So then what?

CHALIAN: Right.

Well, you heard Trey Gowdy this morning say, we clearly have lost some time, but we can get back on track and play catchup.

They can certainly try to do that. But I don't think -- the House Intel Committee and that investigation is going to be the place that you're going to find an American sitting at home is going to find the nonpartisan, thorough answers that they're looking for.

BALDWIN: Perry, does Nunes recuse himself?

BACON: I'm pretty sure he won't do that, based on what we saw yesterday.

I think the key thing to think about now, this point, is, it sounds like Nunes wants to run essentially a leaks investigation to figure out what -- who leaked what about Trump. That's what it seems like he's doing to me, where it seems like Burr and Warner are more focused on that story, but also some of the broader, what happened with Russia and the elections?

I think these two investigations are going different directions.

BORGER: And that was striking. That was striking. You didn't hear talk of unmasking names or anything like that. What you heard from Burr and Warner is, Russians tried to hack the

election, we're going to get to the bottom of it and we're going to let it take us wherever it takes us, period, you know, stop, so very different kinds of investigations.

BALDWIN: Yes. Thank you all so much.

And let me just add a quick programming note to all of you. Stay with CNN, because the current ranking member of the House Intel Committee, Adam Schiff, will join Wolf Blitzer in "THE SITUATION ROOM." That's today at 5:00 Eastern here on CNN.

Meantime, Bill O'Reilly makes fun of a congresswoman's hair. Sean Spicer dresses down a veteran White House correspondent. They're now reacting. And both of those moments inspired Hillary Clinton to speak out in her most political speech since the election. We will discuss all of that.

Also ahead, President Trump's remarks about Iraq, that American military are fighting even harder than they ever have, that's raising eyebrows. Hear how the White House just explained them. And was the president joking when he said health care would be easy, that a new deal can get finished quickly?

[15:15:15]

More on that ahead. I'm Brooke Baldwin.

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BALDWIN: Welcome back to the breaking news here on CNN. I'm Brooke Baldwin.

The Senate Intelligence Committee just now announcing the boundaries of its investigation into the Trump campaign's potential ties to Russia, a stark contrast, as you just heard all the different voices on my panel explain, to the shenanigans on the House side, with the Republican chairman of the Intel Committee on the House side, Devin Nunes, essentially not -- saying he won't recuse himself, despite calls from the ranking member for him to do so.

Phil Mattingly is with me. He's been covering all the zigs and the zags on this.

And so, still, you know, you listen to these White House daily briefings, Phil, the questions are the same with regard to, you know, Sean Spicer, do you yet know how Nunes was cleared to get in the SCIF and what did he see, and still coming up with nothing.

PHIL MATTINGLY, CNN CORRESPONDENT: Yes, the questions are the same, Brooke, and the answers up to this point have been the same as well.

[15:20:00]

Now, it's worth noting, when it comes to who gets into the White House and how they get into the White House, according to at least former administration officials I have spoken to, they say that takes a matter of seconds, maybe minutes at most, for senior White House officials to figure out if they want to figure out.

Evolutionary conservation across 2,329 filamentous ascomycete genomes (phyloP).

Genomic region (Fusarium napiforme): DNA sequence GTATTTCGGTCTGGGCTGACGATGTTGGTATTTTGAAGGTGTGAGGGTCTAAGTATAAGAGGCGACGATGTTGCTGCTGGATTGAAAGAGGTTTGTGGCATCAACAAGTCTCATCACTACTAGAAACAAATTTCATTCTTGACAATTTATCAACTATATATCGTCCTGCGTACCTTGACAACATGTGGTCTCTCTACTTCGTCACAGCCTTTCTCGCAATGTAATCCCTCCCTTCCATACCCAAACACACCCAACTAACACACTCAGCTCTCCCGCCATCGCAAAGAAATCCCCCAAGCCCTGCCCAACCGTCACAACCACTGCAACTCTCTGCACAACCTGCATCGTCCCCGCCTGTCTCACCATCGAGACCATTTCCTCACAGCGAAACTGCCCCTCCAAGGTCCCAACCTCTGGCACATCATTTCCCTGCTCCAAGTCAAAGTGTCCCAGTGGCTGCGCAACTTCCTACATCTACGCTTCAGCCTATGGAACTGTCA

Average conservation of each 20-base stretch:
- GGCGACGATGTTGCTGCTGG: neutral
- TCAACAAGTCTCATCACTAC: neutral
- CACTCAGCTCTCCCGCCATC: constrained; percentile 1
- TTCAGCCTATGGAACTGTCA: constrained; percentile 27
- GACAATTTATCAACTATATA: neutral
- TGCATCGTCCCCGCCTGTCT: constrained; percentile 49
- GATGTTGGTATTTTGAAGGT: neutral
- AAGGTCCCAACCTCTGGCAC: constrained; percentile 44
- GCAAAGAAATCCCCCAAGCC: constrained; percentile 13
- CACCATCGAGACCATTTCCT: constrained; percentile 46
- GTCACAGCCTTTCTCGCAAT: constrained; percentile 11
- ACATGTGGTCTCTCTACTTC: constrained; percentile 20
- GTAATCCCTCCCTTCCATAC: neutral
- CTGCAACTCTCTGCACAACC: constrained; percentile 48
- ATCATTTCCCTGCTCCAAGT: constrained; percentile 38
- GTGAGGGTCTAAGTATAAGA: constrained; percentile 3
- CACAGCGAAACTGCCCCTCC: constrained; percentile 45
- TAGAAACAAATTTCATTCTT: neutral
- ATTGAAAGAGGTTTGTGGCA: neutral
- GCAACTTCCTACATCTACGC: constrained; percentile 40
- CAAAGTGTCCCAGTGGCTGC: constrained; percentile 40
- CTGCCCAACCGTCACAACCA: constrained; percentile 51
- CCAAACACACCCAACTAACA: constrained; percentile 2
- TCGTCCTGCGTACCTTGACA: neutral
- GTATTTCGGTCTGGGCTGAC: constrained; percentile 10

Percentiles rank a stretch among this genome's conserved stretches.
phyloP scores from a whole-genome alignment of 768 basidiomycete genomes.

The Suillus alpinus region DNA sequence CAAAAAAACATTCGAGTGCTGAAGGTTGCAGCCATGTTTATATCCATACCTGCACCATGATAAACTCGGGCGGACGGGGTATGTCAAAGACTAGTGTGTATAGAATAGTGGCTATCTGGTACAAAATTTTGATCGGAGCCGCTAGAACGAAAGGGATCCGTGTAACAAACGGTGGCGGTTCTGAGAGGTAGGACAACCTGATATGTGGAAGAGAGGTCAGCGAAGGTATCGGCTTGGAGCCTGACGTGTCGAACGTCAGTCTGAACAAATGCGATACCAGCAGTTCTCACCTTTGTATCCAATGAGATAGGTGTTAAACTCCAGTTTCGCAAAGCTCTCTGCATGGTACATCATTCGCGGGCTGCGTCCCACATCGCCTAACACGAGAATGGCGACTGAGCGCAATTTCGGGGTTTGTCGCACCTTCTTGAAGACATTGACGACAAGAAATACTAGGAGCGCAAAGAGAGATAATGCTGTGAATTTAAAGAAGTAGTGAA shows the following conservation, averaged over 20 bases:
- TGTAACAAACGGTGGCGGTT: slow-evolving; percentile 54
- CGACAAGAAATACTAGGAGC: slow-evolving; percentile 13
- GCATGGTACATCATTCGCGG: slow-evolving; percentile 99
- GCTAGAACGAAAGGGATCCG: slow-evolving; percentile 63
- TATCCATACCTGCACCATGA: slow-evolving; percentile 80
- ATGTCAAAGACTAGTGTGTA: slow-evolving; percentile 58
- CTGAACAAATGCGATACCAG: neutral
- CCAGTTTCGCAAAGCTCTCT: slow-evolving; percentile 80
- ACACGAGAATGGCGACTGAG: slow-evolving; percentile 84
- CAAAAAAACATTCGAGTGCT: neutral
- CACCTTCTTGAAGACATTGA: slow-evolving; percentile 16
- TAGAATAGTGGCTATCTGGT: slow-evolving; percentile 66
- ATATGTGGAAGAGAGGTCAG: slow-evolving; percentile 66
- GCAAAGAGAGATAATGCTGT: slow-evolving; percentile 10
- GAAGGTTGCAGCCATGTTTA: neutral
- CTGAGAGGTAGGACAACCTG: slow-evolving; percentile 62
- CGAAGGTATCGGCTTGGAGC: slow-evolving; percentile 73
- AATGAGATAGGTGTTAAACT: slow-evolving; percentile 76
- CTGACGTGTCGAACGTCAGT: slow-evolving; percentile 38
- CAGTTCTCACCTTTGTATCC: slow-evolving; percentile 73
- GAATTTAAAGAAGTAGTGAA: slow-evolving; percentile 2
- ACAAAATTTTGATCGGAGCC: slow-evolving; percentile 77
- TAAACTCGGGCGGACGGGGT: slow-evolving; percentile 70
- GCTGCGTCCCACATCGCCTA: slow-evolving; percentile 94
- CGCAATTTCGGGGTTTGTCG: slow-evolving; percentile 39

But this is what Press Secretary Sean Spicer had to say today.

(BEGIN VIDEO CLIP)

QUESTION: You talked about on Monday, Monday, you said to us from the podium that you would look into how Chairman Nunes was cleared here and with whom he met. Can you give us -- and we tried to ask you that yesterday as you walked out. Do you have any information to live up to the commitment you made here on Monday to provide more details about how that happened, in a process you just told us yet again is above-board and totally appropriate?

SEAN SPICER, WHITE HOUSE PRESS SECRETARY: I don't have anything for you on that at this time. But, again, I don't...

QUESTION: Have you looked into it?

SPICER: I have asked some preliminary questions. I have not gotten answers yet.

And I think there's a -- but so, no, I don't have anything further on that.

(END VIDEO CLIP)

MATTINGLY: The White House obviously not trying to figure this out, or, at least, if they know, they're not telling right now.

Now, Sean Spicer has made very clear -- he was asked directly today, Brooke -- if he knew the source of Devin Nunes' information. He said, no, he did not.

But what this really has all done -- and, look, we saw a very deliberate, very purposeful effort from the top two members of the Senate Intelligence Committee to kind of let everybody know, all is well, we are moving forward.

And the reason for that, or one of the primary reasons for that, I'm told, is because of what's happening over on the House side, because of what has happened with Devin Nunes, because that investigation has essentially devolved into nothingness over the course of the last couple of days.

And I will tell you, in talking to both Democrats and Republicans on the committee over the last couple of days, it's not a partisan issue right now. There are Republicans who are just as frustrated with Democrats. And one of the primary reasons why is not just the White House visit. It's not just Chairman Nunes talking about the new information that he has.

It's the state of the investigation, the canceled hearings, the -- whether one was going to be public or one was going to be private, whether invitations were actually sent out. And we're just learning right now from our colleague Mary Kay

Mallonee, Brooke, that the FBI, an official with knowledge of Director James Comey' scheduling says he did not say he wouldn't show up for a scheduled hearing. And they also have not received an official invite for another appearance on Capitol Hill.

That directly contradicts what Chairman Nunes has been telling reporters and been telling committee members over the course of the last couple of days. Basically, to kind of underline all of this here, this is an issue that is ongoing. It doesn't seem to be getting any less complex. And all this does is kind of cast a very dark cloud over an investigation that, by all accounts, Republican or Democrat, has ground to a halt over on the House side, Brooke.